Welcome to the Research and Innovative Technology Administration’s (RITA’s) Strategic Plan. It is designed to lay out a clear vision for how we operate over the next fi ve years in order to achieve our mission and ensure that research management and activities are directed toward achieving measurable improvements in saving lives, improving mobility, and ensuring the health and well being of our Nation’s transportation enterprise. This strategic plan describes RITA’s vision, mission, goals, and strategic objectives.
This plan is a management tool. Its strategic objectives will drive the tactics we will employ to manage our portfolio and achieve results. We will align and train our people with the critical knowledge, skills, and abilities they require in order to achieve the objectives we describe. Our budgets will be developed and executed in a manner consistent with achieving our organizational objectives. We will use the plan’s strategic objectives to define, automate, manage, and support processes. In short, our people, processes, programs, initiatives, and resources will be focused on achieving the strategic objectives we present here.
At the core of the plan is RITA’s statutory mandate under the Mineta Act to coordinate research programs throughout the Department to ensure efficiency and effectiveness. This mandate cannot be fully achieved without a fundamental change to the historic research culture of the Department. It requires the U.S. Department of Transportation (DOT) to create an enterprise-wide strategic research focus with full transparency. Without such a change, we will continue to advance research agendas developed in modally focused silos. This can result in a less than desirable return on our precious research investment. Application of a rigorous and disciplined process to organize, select, and coordinate research activities across the Department is required to maximize investment and to ensure that taxpayer dollars are effectively directed to the Nation’s most pressing short- and long-term transportation challenges.
A focused, measured research program will help us ensure that the national transportation system can effectively, efficiently, and safely move people and goods across our Nation in a manner that will sustain and improve our quality of life and ensure our global economic competitiveness. If we fail to leverage our research, congestion will worsen, opportunities to improve road safety will not be maximized, our environment will suffer, and transportation’s impact on climate change will be exacerbated.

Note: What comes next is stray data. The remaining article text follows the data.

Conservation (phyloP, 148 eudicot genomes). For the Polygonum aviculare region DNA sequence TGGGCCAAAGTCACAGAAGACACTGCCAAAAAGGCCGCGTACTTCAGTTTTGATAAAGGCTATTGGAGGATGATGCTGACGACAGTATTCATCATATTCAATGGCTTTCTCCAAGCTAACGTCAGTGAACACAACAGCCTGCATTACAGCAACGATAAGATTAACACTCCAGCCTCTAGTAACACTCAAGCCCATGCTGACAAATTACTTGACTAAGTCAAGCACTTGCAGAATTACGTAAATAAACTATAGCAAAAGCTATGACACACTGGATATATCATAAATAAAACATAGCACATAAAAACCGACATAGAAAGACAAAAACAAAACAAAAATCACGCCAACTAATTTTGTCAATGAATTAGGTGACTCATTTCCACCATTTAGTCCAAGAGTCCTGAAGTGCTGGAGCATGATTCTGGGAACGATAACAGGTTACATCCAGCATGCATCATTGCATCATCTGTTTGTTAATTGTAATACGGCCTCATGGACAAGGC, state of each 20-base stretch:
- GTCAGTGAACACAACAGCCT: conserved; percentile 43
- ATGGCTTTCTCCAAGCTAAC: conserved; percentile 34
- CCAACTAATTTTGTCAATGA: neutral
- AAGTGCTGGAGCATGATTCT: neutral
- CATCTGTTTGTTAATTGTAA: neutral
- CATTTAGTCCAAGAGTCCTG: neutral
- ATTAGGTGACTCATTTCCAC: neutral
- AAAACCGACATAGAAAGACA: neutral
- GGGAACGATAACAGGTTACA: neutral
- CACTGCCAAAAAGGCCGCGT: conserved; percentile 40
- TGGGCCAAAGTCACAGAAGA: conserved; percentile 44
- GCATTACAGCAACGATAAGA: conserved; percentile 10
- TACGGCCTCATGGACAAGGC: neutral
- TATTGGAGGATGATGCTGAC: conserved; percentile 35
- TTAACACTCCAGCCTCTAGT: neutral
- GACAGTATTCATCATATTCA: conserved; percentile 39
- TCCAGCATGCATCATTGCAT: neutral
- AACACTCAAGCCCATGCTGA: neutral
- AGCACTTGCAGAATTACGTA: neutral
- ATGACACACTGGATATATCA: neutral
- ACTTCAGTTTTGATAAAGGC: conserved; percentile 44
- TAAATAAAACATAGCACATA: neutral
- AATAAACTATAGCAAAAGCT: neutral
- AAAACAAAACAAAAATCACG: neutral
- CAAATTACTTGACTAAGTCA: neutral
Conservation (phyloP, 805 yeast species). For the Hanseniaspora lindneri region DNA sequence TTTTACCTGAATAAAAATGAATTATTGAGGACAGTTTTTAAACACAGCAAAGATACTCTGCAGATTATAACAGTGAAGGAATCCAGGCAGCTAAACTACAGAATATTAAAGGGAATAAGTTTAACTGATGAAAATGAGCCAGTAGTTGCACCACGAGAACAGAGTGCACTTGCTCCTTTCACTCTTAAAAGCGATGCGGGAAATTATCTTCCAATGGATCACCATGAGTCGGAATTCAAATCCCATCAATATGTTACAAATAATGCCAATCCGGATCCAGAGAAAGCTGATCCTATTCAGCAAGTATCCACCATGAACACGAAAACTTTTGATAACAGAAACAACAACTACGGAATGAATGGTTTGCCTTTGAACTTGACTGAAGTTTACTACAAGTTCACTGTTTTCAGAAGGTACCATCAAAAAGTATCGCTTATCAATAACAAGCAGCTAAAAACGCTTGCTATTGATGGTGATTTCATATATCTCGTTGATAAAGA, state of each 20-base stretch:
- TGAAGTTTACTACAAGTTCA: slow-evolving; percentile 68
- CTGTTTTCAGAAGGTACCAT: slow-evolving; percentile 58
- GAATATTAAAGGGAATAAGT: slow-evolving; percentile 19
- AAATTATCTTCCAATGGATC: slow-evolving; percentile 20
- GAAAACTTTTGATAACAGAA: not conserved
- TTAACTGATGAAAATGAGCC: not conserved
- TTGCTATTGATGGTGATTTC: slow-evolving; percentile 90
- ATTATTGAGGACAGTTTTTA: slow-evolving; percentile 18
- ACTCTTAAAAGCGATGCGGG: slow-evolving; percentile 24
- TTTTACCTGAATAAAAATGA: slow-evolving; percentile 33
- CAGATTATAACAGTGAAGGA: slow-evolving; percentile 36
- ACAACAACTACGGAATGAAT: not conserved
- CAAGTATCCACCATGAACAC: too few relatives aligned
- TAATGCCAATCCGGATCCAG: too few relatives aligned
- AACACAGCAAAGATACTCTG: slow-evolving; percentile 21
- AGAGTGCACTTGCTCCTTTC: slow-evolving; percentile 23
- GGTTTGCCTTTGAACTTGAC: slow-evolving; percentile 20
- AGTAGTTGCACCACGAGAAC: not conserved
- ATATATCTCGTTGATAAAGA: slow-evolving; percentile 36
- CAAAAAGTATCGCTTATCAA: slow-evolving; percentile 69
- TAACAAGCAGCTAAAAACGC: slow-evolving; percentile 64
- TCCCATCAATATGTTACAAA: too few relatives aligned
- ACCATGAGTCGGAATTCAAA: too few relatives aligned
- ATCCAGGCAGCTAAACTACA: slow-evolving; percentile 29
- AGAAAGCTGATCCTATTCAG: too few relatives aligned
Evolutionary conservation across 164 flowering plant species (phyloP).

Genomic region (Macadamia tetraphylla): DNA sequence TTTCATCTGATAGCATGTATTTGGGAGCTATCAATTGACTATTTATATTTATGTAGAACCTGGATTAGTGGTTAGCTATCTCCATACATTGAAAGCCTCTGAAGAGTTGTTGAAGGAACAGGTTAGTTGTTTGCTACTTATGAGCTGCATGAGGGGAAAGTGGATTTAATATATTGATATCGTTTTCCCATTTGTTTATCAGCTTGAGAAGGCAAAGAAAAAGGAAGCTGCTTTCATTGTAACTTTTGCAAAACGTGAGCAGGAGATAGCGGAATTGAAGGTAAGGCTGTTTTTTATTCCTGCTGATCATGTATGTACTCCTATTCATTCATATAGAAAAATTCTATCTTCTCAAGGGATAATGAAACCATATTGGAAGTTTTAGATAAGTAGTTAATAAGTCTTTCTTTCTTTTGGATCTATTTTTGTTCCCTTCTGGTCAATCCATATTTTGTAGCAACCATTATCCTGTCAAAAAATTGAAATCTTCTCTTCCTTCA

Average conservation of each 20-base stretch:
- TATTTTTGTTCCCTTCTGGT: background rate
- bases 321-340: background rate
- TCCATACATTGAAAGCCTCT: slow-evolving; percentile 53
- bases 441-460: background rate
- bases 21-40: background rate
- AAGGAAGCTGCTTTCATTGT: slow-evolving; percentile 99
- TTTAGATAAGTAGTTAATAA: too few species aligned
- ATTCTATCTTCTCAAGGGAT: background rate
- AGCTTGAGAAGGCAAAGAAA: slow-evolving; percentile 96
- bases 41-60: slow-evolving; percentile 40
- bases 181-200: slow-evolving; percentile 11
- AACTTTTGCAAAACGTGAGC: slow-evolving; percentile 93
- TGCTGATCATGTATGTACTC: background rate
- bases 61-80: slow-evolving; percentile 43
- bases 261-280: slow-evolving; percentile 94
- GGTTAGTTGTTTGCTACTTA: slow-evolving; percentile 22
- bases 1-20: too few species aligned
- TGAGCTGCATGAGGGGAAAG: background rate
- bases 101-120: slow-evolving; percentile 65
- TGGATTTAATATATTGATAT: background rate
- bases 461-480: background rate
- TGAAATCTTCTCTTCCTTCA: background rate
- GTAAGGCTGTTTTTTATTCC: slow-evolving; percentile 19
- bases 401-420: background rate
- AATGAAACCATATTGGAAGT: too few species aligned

We must do better. Advances in technology, innovation, and research will enable us to make profound improvements in our system that will lead to substantial reductions in congestion, improvements in safety, energy independence, and a robust and efficient supply chain. Demonstrating technologies and innovation ensure moving these advances toward commercialization by improving partnerships with the public and private sector to transfer these technologies faster. Collaboration among the research community by leveraging technological advances in communication and media will significantly enhance our knowledge-sharing capability in some very exciting and nontraditional ways. Most importantly, collaboration will increase the velocity of advances and applications of new and exciting developments that can do everything from reducing life-cycle infrastructure costs to saving lives.
We cannot begin to achieve our goals without improving and increasing our understanding of system and safety performance. Without appropriate and timely metrics and measurements, we have no way to know how proposed programs, policies, and practices will impact—positively or negatively—our transportation system.
As part of a focused national research agenda, we also recognize that the Department must learn to reengineer its own administrative and regulatory processes in a manner that can speed much needed improvements into the field so we do not delay the implementation of lifesaving technologies and methods through excessive industrial age bureaucratic processes—simply because we have always done it that way. We intend to direct some portion of research to this long-standing issue so advanced safety and mobility technologies can be introduced to the public sooner.
Clearly, RITA intends to meet its statutory obligations and transform the Department’s transportation research enterprise over the next five years. This plan represents RITA’s guiding document as it moves forward in support of the Nation’s transportation goals.